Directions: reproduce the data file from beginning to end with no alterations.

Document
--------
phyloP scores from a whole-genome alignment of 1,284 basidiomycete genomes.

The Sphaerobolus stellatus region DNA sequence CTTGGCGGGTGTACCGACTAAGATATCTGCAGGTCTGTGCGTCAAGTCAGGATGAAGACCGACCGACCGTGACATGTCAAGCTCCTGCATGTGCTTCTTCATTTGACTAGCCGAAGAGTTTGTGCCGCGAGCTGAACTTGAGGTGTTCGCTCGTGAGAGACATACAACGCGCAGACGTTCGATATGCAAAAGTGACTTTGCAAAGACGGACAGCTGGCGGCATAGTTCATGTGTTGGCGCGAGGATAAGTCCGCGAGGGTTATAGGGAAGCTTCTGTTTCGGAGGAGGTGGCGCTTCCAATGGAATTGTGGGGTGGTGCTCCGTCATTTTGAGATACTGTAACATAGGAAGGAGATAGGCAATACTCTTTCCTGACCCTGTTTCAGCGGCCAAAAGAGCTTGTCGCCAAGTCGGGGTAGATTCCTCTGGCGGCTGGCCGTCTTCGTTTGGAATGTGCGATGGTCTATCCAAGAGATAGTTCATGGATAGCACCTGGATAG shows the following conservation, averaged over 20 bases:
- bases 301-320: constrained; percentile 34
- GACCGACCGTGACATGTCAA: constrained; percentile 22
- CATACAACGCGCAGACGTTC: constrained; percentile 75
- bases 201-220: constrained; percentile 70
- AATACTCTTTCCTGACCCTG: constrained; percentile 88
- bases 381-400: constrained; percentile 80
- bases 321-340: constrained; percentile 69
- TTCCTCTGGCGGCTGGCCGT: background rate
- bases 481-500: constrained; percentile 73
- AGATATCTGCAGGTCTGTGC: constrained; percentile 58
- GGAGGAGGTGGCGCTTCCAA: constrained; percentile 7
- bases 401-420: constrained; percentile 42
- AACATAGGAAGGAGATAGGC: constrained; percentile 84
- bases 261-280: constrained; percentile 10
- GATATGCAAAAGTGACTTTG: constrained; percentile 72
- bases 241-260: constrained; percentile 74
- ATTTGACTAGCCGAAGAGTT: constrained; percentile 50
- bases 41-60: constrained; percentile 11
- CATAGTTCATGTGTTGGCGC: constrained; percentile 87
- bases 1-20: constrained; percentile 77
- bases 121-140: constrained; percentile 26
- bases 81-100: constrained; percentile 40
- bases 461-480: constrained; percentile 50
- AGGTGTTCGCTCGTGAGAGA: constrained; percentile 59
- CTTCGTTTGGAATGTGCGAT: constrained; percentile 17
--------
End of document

phyloP scores from a whole-genome alignment of 1,284 basidiomycete genomes.

The Sphaerobolus stellatus region DNA sequence CTTGGCGGGTGTACCGACTAAGATATCTGCAGGTCTGTGCGTCAAGTCAGGATGAAGACCGACCGACCGTGACATGTCAAGCTCCTGCATGTGCTTCTTCATTTGACTAGCCGAAGAGTTTGTGCCGCGAGCTGAACTTGAGGTGTTCGCTCGTGAGAGACATACAACGCGCAGACGTTCGATATGCAAAAGTGACTTTGCAAAGACGGACAGCTGGCGGCATAGTTCATGTGTTGGCGCGAGGATAAGTCCGCGAGGGTTATAGGGAAGCTTCTGTTTCGGAGGAGGTGGCGCTTCCAATGGAATTGTGGGGTGGTGCTCCGTCATTTTGAGATACTGTAACATAGGAAGGAGATAGGCAATACTCTTTCCTGACCCTGTTTCAGCGGCCAAAAGAGCTTGTCGCCAAGTCGGGGTAGATTCCTCTGGCGGCTGGCCGTCTTCGTTTGGAATGTGCGATGGTCTATCCAAGAGATAGTTCATGGATAGCACCTGGATAG shows the following conservation, averaged over 20 bases:
- bases 301-320: constrained; percentile 34
- GACCGACCGTGACATGTCAA: constrained; percentile 22
- CATACAACGCGCAGACGTTC: constrained; percentile 75
- bases 201-220: constrained; percentile 70
- AATACTCTTTCCTGACCCTG: constrained; percentile 88
- bases 381-400: constrained; percentile 80
- bases 321-340: constrained; percentile 69
- TTCCTCTGGCGGCTGGCCGT: background rate
- bases 481-500: constrained; percentile 73
- AGATATCTGCAGGTCTGTGC: constrained; percentile 58
- GGAGGAGGTGGCGCTTCCAA: constrained; percentile 7
- bases 401-420: constrained; percentile 42
- AACATAGGAAGGAGATAGGC: constrained; percentile 84
- bases 261-280: constrained; percentile 10
- GATATGCAAAAGTGACTTTG: constrained; percentile 72
- bases 241-260: constrained; percentile 74
- ATTTGACTAGCCGAAGAGTT: constrained; percentile 50
- bases 41-60: constrained; percentile 11
- CATAGTTCATGTGTTGGCGC: constrained; percentile 87
- bases 1-20: constrained; percentile 77
- bases 121-140: constrained; percentile 26
- bases 81-100: constrained; percentile 40
- bases 461-480: constrained; percentile 50
- AGGTGTTCGCTCGTGAGAGA: constrained; percentile 59
- CTTCGTTTGGAATGTGCGAT: constrained; percentile 17